it is advisable to partially tighten the stapler.
With moderate traction
on the purse-string, a simple maneuver draws the prolapsed
mucous membrane into the casing of the circular stapling device.
The instrument is then tightened and fired to staple the prolapse.
Keeping the stapling device in the closed position for approximately
30 seconds before firing and approximately 20 seconds after
firing acts as a tamponade, which may help promote hemostasis.
Firing the stapler releases
a double staggered row of titanium staples through the tissue.
A circular knife excises the redundant tissue. A circumferential
column of mucosa is removed from the upper anal canal. Finally,
the staple line is examined using the anoscope. If bleeding
from the staple line occurs, additional absorbable sutures
may be placed.
What are the Benefits
of PPH over other Surgical Procedures?
1) Patients experience less pain as compared to conventional
2) Patients experience a quicker return to normal activities
compared to those treated with conventional techniques.
3) Mean inpatient stay was lower compared to patients treated
with conventional techniques.
What are the Risks
Although rare, there are risks that accompany PPH:
4) If too much muscle tissue is drawn into the device, it
can result in damage to the rectal wall.
5) The internal muscles of the sphincter may stretch, resulting
in short-term or long-term dysfunction.
6) As with other surgical treatments for haemorrhoids, cases
of pelvic sepsis have been reported following stapled haemorrhoidectomy.
7) PPH may be unsuccessful in patients with large confluent
hemorrhoids. Gaining access to the anal canal can be difficult
and the tissue may by too bulky to be incorporated into the
housing of the stapling device.
8) Persistent pain and fecal urgency after stapled hemorrhoidectomy,
although rare, has been reported.
9) Stapling of hemorrhoids is associated with a higher
risk of recurrence and prolapse than conventional hemorrhoid
removal surgery; according to a Canadian
study of 537 participants.
The Harmonic Scaplel
uses ultrasonic technology, the unique energy form that allows
both cutting and coagulation of hemorrhoidal tissue at the
precise point of application, resulting in minimal lateral
thermal tissue damage. Because the Harmonic Scaplel uses ultrasound,
there is less smoke than is generated by both lasers and electrosurgical
instruments. The Harmonic Scaplel cuts and coagulates by using
lower temperatures than those used by electrosurgery or lasers.
Harmonic Scaplel technology
controls bleeding by coaptive coagulation at low temperatures
ranging from 50ēC to 100ēC: vessels are coapted (tamponaded)
and sealed by a protein coagulum. Coagulation occurs by means
of protein denaturation when the blade, vibrating at 55,500
Hz, couples with protein, denaturing it to form a coagulum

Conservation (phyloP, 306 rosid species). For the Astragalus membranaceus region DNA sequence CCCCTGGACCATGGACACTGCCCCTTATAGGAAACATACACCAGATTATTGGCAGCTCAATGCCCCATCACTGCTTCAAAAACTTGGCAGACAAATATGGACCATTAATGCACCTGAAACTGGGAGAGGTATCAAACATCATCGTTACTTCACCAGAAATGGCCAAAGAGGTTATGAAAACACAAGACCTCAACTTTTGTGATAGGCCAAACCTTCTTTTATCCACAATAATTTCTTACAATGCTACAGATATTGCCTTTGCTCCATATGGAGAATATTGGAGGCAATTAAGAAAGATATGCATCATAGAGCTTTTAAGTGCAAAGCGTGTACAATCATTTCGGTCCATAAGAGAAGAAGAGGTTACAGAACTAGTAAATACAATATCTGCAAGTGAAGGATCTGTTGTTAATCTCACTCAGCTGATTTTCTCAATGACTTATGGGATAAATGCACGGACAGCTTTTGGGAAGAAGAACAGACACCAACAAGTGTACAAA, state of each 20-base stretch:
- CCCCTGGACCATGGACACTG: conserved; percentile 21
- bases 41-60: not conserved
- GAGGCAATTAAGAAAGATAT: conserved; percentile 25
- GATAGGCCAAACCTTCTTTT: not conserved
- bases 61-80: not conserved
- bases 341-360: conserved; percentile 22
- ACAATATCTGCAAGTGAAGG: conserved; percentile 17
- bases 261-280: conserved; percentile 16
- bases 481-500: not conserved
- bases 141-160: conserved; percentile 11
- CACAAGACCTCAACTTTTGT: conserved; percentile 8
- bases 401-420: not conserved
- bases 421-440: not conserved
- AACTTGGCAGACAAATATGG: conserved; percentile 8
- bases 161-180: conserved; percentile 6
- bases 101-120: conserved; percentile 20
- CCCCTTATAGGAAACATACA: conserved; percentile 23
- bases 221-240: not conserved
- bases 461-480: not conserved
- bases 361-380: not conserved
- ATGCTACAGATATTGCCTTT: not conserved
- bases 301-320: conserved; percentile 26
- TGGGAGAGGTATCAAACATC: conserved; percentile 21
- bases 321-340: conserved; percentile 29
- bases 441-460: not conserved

that seals small coapted vessels. When the effect is prolonged,
secondary heat is produced that seals larger vessels. Because
ultrasound is the basis for Harmonic
Scaplel technology, no electrical energy is conducted to the
By contrast, electrosurgery
coagulates by burning (obliterative coagulation) at temperatures
higher than 150ēC. Blood and tissue are desiccated and oxidized
(charred), forming eschar that covers and seals the bleeding
area. The reduced postoperative pain after Harmonic Scalpel
hemorrhoidectomy compared with electrocautery controls, likely
results from the avoidance of lateral thermal injury.
Applied to Tissue
The protein coagulum
caused by the application of the Harmonic Scaplel is superior
at sealing off large bleeding vessels during surgery. It has
been my experience that this method is useful on large hemorrhoids
that may bleed during surgery, thus minimizing blood loss
and reducing the time needed for surgery.
For more detailed information,
view our video on Hemorrhoidectomy
Using Harmonic Scalpel > get Real
Surgery for Hemorrhoids
Skilled surgeons use laser light with pinpoint accuracy. The
unwanted hemorrhoid is simply vaporized or excised. The infinitely
small laser beam allows for unequaled precision and accuracy,
and usually rapid, unimpaired healing.
The result is less discomfort,
less medication, and faster healing. A hospital stay is generally
not required. The laser is inherently therapeutic, sealing
off nerves and tiny blood vessels with an invisible light.
By sealing superficial nerve endings patients have a minimum
of postoperative discomfort. With the closing of tiny blood
vessels, your proctologist is able to operate in a controlled
and bloodless environment.
Procedures can often
be completed more quickly and with less difficulty for both
patient and physician. Laser can be use alone or in combination
with other modalities. For more detailed information on combining
modalities in surgery, view our video on the performance of
both a Laser
& Harmonic Scalpel Hemorrhoidectomy. Get > Real